Teams of Trades, Artists, Scientists and Animal Lovers Surface to Build St. Louis Aquarium


(Nov-Dec 2019 Issue of St. Louis Construction News & Review Magazine)

Building a two-story, 120,000-square-foot aquarium within a National Historic Landmark structure dating back to 1894 is replete with design and construction challenges that project partners continue to meet head-on and creatively solve as they prepare for December’s public opening of St. Louis’ indoor aquatic wonderland.

Lodging Hospitality Management (LHM), owner of St. Louis Union Station, is also the owner of St. Louis Aquarium. Construction manager McCarthy Building Companies, paired with attraction designer and master planner PGAV Destinations, have been working with a team of specialty subcontractors and local trades since the project’s start in November 2017 to deliver a world-class family destination that is expected to draw more than one million visitors annually.

“This is definitely a new adventure for us,” said Chad Smith, vice president of design and construction for LHM. “We bought Union Station in 2012 and are continuing to transform this 30-plus-acre development. The big challenge has been the adaptive reuse of this incredible building. At one point, we evaluated the possibility of building all new (aquarium) construction rather than fitting the St. Louis Aquarium within Union Station, but we’re passionate about the rich history of this landmark. Being able to stand in the aquarium, look up and see a 125-year-old structure above you is priceless. We’re committed to providing that level of experience to visitors, incorporating St. Louis’ unique train and river legacy in the process.”

Initial interior demolition in order to open the space for aquarium construction presented a formidable challenge early on, according to McCarthy Project Manager Shawn Brinker. Leaving the historic infrastructure of the original 1894 train shed intact as a Landmark-designated property, controlling noise and dust while working close to the operational 567-room hotel and adjacent restaurants, and working from “as-built” drawings created more than a century ago all contributed to the complexity of the work.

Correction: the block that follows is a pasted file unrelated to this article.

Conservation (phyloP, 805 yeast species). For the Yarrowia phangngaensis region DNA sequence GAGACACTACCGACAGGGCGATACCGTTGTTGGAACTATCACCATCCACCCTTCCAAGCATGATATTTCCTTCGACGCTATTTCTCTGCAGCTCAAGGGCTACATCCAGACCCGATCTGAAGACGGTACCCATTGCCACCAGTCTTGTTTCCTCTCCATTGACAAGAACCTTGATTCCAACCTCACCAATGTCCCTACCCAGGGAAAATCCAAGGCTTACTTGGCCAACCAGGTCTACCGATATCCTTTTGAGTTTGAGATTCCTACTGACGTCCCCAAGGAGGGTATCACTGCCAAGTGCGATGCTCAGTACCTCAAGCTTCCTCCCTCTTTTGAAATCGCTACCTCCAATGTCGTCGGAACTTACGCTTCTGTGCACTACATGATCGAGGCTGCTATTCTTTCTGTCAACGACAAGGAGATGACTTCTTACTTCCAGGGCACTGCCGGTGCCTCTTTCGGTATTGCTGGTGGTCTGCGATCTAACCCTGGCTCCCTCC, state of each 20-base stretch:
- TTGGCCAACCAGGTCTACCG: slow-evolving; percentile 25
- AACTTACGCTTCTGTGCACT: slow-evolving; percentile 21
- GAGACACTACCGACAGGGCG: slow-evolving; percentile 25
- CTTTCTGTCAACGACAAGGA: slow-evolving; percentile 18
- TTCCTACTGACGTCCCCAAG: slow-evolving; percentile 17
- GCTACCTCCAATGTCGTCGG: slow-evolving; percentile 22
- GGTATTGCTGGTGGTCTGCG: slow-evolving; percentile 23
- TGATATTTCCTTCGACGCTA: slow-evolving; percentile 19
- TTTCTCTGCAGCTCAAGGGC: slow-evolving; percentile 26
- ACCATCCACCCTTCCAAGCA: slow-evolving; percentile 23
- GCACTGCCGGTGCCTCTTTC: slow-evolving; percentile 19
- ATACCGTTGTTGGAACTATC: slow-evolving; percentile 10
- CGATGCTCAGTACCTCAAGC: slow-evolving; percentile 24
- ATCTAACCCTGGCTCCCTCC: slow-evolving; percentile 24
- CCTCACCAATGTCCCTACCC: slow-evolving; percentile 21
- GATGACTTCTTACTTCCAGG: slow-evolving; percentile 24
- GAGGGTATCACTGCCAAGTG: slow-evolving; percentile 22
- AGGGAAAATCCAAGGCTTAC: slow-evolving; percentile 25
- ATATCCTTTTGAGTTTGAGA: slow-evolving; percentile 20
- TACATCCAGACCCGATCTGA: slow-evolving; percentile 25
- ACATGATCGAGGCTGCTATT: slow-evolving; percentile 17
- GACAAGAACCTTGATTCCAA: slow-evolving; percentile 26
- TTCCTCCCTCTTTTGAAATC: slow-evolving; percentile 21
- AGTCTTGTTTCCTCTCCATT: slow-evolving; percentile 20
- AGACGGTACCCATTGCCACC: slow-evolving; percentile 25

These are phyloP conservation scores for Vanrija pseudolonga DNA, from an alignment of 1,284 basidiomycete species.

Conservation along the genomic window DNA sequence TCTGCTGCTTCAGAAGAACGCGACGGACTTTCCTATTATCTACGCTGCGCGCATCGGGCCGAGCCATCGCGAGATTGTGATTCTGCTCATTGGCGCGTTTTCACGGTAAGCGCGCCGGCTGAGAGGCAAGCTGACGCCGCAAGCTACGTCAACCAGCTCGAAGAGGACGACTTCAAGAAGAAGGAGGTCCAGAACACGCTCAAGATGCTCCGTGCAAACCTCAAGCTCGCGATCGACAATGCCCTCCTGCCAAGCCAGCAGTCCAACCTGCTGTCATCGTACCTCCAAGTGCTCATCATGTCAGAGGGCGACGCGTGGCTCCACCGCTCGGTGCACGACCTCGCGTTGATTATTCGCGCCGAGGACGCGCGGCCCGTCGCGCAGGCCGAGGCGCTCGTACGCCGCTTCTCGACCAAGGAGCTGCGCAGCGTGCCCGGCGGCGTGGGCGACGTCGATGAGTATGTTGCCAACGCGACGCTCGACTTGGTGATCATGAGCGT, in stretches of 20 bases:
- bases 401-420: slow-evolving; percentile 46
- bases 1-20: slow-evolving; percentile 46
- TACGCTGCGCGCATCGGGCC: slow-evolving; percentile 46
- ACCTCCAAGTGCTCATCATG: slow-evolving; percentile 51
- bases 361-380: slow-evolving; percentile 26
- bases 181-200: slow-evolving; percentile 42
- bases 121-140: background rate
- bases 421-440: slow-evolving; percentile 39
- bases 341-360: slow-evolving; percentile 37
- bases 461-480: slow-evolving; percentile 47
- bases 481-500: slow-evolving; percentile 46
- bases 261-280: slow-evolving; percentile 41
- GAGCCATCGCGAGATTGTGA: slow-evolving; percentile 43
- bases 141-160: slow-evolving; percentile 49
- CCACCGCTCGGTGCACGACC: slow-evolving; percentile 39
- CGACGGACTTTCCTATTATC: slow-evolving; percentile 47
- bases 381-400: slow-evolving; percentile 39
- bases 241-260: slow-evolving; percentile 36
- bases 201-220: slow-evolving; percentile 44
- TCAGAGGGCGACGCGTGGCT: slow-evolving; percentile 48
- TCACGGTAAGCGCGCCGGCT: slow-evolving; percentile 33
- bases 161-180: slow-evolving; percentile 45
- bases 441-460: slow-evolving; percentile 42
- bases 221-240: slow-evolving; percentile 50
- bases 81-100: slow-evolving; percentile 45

“We had limited access to certain areas, sometimes affording us as little as a few inches of space, as we worked to protect and preserve original columns, footings, foundation, underground piping and more,” said Brinker.

Geotechnology’s purview was front-end engineering and geotechnical evaluation of subsurface conditions prior to the design and installation of structural support systems for the aquarium. “The Union Station property has a lot of geotechnical history dating back to the 1850s,” said Tony Roth, project manager and geotechnical engineer for Geotechnology. “Most of Union Station including the aquarium site was built over Chouteau’s Pond. The nearly 30-foot-deep pond was drained back in the 1850s, some 40 years prior to the construction of Union Station, when foundations for the train shed were then built. Additional foundation systems were built in the 1980s to support the mall. We had maps to indicate details associated with the stacked limestone footings and timber pile foundations underneath the train shed – and the 50-foot-deep driven concrete piles that supported the mall – but the creative challenge was working with PGAV Destinations’ design team to increase loading capacities for the mall’s foundation to support features of the aquarium. Reusing some of the existing foundations while installing additional micropile systems around them became the ideal solution,” Roth added, noting that the aquarium project denotes the third iteration of the classic structure over the past 125 years.

During geotechnical exploration, one remaining tenant operating in the food court of the mall required additional project considerations specific to venting drill rig exhaust fumes, according to Roth. The process was complicated by the existing maze of halls and corridors on what would become the aquarium’s lower level. Direct push sampling using a dynamically driven tube sampler paired with manual auger borings were techniques Geotechnology employed within the historic structure’s tight space constraints.

Jeff Klein, principal engineer in Geotechnology’s materials testing group, said the firm was tasked with special inspections, construction observation and materials testing. “We also employed concrete scanning to locate reinforcing in the existing concrete, which allowed the contractor to make perforations through existing concrete without damaging the existing reinforcing steel,” said Klein. The testing encompassed the foundations, soil, concrete and structural steel for the project, with team member ABNA Engineering providing some of the concrete testing.